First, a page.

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Old 8th May 2012
Kiwi Paul
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Diffraction explained

Here's 3 links to articles explaining how diffraction affects photography using digital cameras. hopefully this will clear up some of the myths and confusion about the subject.

http://www.cambridgeincolour.com/tut...hotography.htm

http://www.cambridgeincolour.com/tut...tography-2.htm

http://www.cambridgeincolour.com/tut...ensor-size.htm

Paul
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Old 8th May 2012
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Re: Diffraction explained

This was discussed over on DPNow and I found the whole thing very interesting, so I thought I'd test a long held belief...

The idea of illuminating the subject with a blue light to reduce the effect of diffraction for use in a specialised style of B&W photography.

I pressed to service my ever co-operative muse for this crude set of tests



With the camera set to f/22 and manual focus, I took 3 pictures.
The one above, with the bare flash, one with a Red gel over the flash and another with a Blue gel





I then removed the colour from the RAW files, examined them and cropped an area which I think best shows the effect.

RED Light


Blue Light


White Light (Flash)


The filters used are very saturated "effects" filters and beyond any colours that you would get from natural light, but serve to show how the longer wavelength of the red light is diffracted more than the short wavelength blue light.

From a practical viewpoint, this is useless because controling the colour of the light is rarely possible and it has huge effects on the final image, depending on how the subject absorbs and reflects the different coloured light.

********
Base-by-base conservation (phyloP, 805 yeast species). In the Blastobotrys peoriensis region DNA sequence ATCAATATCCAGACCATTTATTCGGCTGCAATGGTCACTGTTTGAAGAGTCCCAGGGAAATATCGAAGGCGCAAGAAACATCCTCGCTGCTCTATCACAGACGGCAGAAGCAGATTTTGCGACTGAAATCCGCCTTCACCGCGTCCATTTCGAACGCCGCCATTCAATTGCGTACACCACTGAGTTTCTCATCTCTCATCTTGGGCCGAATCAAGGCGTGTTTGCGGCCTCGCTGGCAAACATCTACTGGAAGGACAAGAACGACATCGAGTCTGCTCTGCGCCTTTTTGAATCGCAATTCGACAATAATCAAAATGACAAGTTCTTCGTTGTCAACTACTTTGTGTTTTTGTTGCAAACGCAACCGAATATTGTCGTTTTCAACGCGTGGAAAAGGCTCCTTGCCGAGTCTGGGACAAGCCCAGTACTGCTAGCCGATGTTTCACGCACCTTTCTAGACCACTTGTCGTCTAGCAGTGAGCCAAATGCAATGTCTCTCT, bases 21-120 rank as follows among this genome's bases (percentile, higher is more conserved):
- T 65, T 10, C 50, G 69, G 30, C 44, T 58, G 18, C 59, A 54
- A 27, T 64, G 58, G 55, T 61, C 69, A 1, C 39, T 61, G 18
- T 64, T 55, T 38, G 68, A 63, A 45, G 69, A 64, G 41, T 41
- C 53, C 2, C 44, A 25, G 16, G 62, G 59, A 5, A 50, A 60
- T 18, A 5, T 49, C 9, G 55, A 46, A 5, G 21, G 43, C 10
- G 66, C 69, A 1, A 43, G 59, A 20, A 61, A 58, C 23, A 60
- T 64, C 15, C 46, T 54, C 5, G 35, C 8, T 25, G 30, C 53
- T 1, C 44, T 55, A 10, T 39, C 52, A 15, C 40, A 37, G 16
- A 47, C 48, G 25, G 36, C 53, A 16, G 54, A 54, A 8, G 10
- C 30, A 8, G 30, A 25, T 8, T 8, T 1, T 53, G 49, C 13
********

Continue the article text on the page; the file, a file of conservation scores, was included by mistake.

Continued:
As we all know when using filters on the lens for B&W photography, they alter the contrast and other aspects of the image, so again not a practical solution.

However what is interesting is just how good an Olympus 14-42 kit lens is at f/22
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Old 9th May 2012
Kiwi Paul
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Re: Diffraction explained

There is one area that I'm still a bit unclear on and that is whether or not 2 different sized sensors display the same image detail if the higher megapixel sensor is past its diffraction limit.
For example lets say we have a camera with a 10 MP sensor and one with a 16MP sensor and we use an aperture of say f11. The 16Mp camera is now into diffraction but the 10Mp sensor is just outside it's diffraction limit, if we then resize both images so they are the same size and compare them, does the 16Mp image look softer due to diffraction or do they look the same as the 10Mp camera doesn't have the resolution to show the lens diffraction yet. My guess is they both will look the same (all else being equal), I'd like to test this out but only have one camera so can't.
If the IQ is the same in the example I've given then using sensors with higher pixel count does make sense in that there is no disadvantage and plenty of advantages but if the IQ is lower in the diffraction limited scenario then as the pixel count goes up we are limiting ourselves to lenses that need very wide apertures.

Paul
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Old 9th May 2012
Kiwi Paul
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Re: Diffraction explained

Interesting test Graham, shows the effect of colour, diffraction and aperture very well.

Paul
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